Friday, 11 July 2008


Yesterday's by-election in Wigan West produced the following results:

Labour 817 (38.3%)
Conservative 528 (24.8%)
Liberal Democrat 344 (16.1%)
BNP 200 (9.4%)
UKIP 124 (5.8%)
CAP 118 (5.5%)

Overall turnout 21.5%

That last number - 21.5% - is the most important information there, and I will return to it.

Our percentage of the vote dropped by almost the same as the UKIP vote. Ukip have never opposed us before in this ward, so it seems reasonable to conclude that UKIP is taking votes away from us here.

The Labour vote was down, and this is despite having some serious local power out doorknocking: Neil Turner MP and at least four councillors were seen on the streets getting out their vote.

The Conservative vote is up.

As a group, we are going to have to dicuss this. After the count I talked with representatives of the Cap, UKIP, and Lib/Dem parties. We reached a tentative conclusion about the next step we must take, but this public place is not where we should talk about that. We are all agreed - and that includes the Conservatives - that the key task is to break the stranglehold that the Labour party seems to have on the minds of the people of Wigan.

Turnout: this is crucial. Four out of every five potential voters in this ward didn't bother voting. I suspect it wouldn't have been much different in any other ward. I believe this low turnout is a part of that Labour stranglehold on the minds of the people of Wigan that I mentioned earlier.

As a party (just like all the other non-Labour parties if the talk last night was anything to go by) we believe that if you stuck a red rosette on a monkey and held it up on a stick, then the people of Wigan would elect it. Maybe that four out of five who didn't/don't vote believe the same thing ... so don't bother going out to the polling station. Well, all I can say about that is "self-fulfilling prophecy". Would it be more accurate to say that if we stuck a red rosette on a monkey and held it up on a stick that one fifth of the people of Wigan would elect it.

Let's take a look at the 2004 General election. Neil Turner won for Labour with 55% of the vote. However, only 53% of the voters bothered turning out. If you work through the numbers on that, it turns out that the Labour party had the positive endorsement of no more than 29% of the people of Wigan. So Labour is not invulnerable here. And as I said earlier, the most important issue is turnout. I believe that if we - all non-Labour parties together - could persuade the non-voters to turn out then we could finish Labour in this town.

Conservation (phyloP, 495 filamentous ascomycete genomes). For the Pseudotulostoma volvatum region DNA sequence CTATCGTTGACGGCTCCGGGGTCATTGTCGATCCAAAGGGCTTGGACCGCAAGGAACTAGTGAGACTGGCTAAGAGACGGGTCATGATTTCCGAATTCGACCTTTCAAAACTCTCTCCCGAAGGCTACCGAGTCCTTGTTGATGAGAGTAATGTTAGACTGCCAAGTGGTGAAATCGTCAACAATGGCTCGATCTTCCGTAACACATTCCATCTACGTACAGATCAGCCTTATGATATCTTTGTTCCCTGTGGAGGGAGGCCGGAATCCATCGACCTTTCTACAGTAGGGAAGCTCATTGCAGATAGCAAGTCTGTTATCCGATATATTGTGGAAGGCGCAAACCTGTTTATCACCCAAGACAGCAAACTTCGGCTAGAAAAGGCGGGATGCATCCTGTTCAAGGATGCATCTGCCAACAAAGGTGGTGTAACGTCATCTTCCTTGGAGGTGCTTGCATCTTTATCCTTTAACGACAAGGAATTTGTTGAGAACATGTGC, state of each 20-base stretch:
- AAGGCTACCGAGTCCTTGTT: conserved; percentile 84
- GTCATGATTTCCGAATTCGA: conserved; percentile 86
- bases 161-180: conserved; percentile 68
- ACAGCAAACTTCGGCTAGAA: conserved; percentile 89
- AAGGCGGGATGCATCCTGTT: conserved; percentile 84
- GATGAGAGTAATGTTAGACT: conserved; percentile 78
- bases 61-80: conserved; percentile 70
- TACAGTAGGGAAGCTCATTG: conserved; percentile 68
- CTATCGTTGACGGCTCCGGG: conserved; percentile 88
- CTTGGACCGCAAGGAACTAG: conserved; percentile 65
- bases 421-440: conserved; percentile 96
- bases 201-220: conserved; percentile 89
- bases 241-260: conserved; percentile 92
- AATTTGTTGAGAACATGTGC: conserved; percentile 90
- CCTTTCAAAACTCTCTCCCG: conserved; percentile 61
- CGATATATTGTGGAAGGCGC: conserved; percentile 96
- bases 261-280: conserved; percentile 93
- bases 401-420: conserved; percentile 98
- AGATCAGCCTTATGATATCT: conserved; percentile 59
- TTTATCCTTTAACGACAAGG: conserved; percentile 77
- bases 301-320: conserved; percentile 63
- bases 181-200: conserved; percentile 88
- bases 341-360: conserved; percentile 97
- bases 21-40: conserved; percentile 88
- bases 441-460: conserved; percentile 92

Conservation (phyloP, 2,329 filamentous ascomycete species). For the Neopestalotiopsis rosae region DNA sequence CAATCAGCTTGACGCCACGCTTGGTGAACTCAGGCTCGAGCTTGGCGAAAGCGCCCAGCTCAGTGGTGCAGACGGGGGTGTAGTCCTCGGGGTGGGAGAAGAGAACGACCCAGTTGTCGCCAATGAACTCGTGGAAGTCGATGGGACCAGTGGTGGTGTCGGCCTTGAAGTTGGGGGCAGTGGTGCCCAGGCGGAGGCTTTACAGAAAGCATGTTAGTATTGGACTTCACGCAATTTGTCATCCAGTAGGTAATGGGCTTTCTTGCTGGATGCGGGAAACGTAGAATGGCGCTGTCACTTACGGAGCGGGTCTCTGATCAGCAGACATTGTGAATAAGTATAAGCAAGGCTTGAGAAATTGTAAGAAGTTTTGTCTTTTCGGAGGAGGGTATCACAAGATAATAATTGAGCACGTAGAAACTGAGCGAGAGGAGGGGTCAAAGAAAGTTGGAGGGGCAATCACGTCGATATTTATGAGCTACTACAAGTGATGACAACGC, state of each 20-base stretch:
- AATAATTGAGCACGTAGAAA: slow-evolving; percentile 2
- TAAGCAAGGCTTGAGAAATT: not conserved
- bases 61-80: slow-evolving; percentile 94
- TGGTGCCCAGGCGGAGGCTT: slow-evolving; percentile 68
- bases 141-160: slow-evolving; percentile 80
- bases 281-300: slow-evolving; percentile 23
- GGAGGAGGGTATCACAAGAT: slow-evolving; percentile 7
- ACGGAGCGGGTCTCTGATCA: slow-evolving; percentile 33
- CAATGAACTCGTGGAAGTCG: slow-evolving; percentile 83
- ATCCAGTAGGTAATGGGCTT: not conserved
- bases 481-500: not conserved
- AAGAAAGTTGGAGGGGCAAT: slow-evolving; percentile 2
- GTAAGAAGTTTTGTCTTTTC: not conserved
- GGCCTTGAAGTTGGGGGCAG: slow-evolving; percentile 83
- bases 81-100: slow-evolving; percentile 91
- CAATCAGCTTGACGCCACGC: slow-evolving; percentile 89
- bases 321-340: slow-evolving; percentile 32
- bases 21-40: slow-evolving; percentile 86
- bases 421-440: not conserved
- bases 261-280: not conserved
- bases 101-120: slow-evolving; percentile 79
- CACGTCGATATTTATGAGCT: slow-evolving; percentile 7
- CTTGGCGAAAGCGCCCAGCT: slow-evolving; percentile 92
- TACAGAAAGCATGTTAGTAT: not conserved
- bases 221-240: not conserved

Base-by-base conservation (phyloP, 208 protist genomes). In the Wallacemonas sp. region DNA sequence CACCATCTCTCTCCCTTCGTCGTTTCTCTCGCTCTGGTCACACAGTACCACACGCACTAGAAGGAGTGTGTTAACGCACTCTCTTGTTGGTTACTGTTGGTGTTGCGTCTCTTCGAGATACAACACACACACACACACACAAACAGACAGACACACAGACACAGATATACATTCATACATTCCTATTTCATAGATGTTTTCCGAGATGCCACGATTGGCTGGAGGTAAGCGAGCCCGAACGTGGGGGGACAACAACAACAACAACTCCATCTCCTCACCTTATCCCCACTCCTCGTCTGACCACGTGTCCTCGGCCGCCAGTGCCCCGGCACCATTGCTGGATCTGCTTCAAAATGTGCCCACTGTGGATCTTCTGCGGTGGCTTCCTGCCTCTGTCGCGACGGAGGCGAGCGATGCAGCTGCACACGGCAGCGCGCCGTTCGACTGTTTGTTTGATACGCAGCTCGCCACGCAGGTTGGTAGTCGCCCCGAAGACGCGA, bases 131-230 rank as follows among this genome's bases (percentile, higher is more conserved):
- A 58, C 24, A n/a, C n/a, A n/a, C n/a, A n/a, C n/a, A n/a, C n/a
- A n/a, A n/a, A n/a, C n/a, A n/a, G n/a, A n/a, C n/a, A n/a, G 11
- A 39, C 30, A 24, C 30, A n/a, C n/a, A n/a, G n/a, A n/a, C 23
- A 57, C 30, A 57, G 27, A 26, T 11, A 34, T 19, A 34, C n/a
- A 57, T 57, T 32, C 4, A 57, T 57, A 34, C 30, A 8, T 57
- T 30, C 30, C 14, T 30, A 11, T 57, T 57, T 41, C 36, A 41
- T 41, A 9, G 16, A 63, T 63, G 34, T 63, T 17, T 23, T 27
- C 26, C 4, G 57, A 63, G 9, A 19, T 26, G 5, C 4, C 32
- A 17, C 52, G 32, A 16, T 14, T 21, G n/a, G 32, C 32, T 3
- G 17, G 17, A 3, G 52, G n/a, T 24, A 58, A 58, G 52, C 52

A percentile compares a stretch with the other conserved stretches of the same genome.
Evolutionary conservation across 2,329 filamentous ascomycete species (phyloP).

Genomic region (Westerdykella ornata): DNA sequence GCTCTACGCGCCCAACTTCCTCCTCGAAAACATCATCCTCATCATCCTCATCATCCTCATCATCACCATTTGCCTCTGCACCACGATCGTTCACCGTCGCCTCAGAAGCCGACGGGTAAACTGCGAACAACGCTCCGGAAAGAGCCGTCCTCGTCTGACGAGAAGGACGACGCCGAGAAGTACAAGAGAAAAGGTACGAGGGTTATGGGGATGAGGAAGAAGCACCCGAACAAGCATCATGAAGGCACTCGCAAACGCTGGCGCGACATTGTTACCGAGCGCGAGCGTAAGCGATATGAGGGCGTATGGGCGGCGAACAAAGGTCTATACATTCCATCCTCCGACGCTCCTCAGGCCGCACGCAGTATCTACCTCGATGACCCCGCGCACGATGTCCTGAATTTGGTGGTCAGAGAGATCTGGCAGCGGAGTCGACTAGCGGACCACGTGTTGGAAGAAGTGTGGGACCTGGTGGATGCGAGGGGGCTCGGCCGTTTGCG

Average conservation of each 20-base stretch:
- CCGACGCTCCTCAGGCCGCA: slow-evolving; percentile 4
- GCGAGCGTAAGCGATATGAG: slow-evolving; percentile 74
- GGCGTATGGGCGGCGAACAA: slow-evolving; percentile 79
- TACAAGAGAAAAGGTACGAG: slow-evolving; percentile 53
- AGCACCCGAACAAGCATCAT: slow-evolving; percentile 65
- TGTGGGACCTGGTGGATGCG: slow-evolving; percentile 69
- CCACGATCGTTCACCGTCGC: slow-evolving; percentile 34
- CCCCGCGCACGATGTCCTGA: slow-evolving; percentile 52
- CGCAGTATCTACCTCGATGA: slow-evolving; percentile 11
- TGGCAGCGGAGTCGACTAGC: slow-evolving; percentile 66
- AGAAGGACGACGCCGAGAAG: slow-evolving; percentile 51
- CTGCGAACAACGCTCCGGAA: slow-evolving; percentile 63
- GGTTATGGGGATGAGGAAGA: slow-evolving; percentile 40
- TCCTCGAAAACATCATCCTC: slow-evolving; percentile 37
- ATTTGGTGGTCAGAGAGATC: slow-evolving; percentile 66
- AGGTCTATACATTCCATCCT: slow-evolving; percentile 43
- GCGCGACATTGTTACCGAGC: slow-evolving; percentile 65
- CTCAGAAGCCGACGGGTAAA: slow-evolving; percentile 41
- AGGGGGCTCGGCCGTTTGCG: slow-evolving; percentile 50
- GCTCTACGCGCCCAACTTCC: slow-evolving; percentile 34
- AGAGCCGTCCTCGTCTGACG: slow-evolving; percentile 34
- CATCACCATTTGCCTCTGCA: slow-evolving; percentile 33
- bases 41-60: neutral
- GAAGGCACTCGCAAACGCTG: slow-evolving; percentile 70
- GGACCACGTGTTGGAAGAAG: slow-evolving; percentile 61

So - how do we increase turnout? We are going to have to discuss this. And that means that whether we like it or not all the non-Labour parties are going to have to discuss this together. In public is not the place to do this - no point tipping our hand to Labour, is there.

I did notice at the count - and I've noticed it at other counts too - all we non-Labour party people get on well with each other, but mostly, the Labour people seem hostile to everyone else - almost as if they see themselves as being at war against the British. But I must give some credit to one Labour councillor: Phyll Cullen made a point of speaking to me. She asked about why Susan wasn't standing, and did seem genuinely concerned to hear about Susan's recent medical difficulties, and wishes all the best to her. Thank you Phyll. We'll remember that.

As for the rest of us - we've got two years to find a way to get the turnout up. I'm personally convinced that the only way to bring Labour to heel is to get turnout up. Ideas folks, ideas. Think. And other parties that read this site - you do the same. Ideas. Mustn't depend on just a couple of people in each party to come up with the ideas. The cleverest thing in the world isn't one or two people - the cleverest thing in the world is large group of people.

Use the comment section. Speak up at meetings. Think.

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